Keep things messy.
If I don’t have guests then I let things lie where they fall; piles of loneliness amass on the rug, at the foot of my bed, by the sink, where they threaten to topple over and break. Then they break, of course. Suddenly there’s no room for me to get into bed. There’s too much ephemera. My dog looks up at me like, please move your shit so I can get on the bed. OK, I say. I heave it all to the floor and we both go to bed. We will deal with all that in the morning, we agree. Messiness is acceptable, even agreeable. It’s good to fill up the space where a body might be. Did I once lie in that spot, helpless with laughter? Well, now there are three large and costly photo books stacked up, still in their cellophane, because I bought them on a whim but can’t afford to keep them. Perhaps I’ll give one of them to a friend as a present, and then when I visit on some flimsy pretence I can flip through it at my leisure. Isn’t my friend’s birthday party next month? Oh, it was last month, and I decided not to go.
Keep things clean.
Loneliness can be combated using this one weird trick: Hang clean laundry up. Doesn’t the air smell so good? I like to spend a long time in the laundry aisle of a supermarket, opening the bottles of fabric softener and sniffing them. I haven’t quite found the scent I am looking for: It is the particular scent of other people’s laundry. You see, other people’s laundry smells aspirational. I learned that there is nothing so healing, physically, to a lonely person, than to climb into a freshly made bed. It helps to feel swaddled, it helps not to succumb to squalor, and above all, it reminds me to take my makeup off at night. Always buy white bed linen. Always wash at a high temperature. Once a year, pile all your linen into a bathtub and let it sit overnight in bleach. What is a person supposed to sleep in, if all their linen is in a bathtub full of bleach? Well, just for one night, let yourself fall asleep in front of the TV, on the sofa, fully clothed.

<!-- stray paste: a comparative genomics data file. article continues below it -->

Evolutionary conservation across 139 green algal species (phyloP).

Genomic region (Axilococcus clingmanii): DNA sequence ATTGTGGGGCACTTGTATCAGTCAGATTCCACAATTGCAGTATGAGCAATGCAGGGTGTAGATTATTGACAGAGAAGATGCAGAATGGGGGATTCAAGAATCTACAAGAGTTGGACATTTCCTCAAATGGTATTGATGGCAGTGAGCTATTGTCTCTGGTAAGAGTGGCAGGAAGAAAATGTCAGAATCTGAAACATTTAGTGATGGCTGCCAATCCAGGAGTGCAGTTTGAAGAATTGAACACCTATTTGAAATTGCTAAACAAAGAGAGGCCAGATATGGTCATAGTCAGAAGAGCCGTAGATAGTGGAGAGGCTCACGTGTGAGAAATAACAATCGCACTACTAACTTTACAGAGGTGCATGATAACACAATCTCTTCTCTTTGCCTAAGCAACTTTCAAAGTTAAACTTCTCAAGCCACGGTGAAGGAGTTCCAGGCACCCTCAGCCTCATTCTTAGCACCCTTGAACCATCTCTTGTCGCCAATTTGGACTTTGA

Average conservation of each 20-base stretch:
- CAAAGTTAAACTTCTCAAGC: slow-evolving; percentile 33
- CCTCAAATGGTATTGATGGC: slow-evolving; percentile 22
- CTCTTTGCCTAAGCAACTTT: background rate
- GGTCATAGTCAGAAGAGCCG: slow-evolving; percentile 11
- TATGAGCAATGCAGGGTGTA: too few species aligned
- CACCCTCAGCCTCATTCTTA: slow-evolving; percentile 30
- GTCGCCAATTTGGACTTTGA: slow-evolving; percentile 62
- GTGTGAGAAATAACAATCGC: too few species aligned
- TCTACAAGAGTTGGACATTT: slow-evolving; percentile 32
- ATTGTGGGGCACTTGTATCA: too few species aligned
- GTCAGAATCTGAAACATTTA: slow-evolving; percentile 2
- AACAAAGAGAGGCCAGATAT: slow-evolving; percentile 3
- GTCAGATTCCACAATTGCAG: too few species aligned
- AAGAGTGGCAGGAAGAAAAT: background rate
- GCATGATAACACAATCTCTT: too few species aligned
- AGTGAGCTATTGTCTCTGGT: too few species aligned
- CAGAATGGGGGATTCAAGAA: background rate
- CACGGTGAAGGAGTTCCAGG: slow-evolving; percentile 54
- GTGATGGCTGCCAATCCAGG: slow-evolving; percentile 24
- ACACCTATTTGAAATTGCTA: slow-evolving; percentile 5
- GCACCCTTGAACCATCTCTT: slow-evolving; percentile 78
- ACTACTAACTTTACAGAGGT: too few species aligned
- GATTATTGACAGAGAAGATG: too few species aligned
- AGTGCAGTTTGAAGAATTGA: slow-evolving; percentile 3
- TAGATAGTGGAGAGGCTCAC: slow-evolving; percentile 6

Use your outside voice.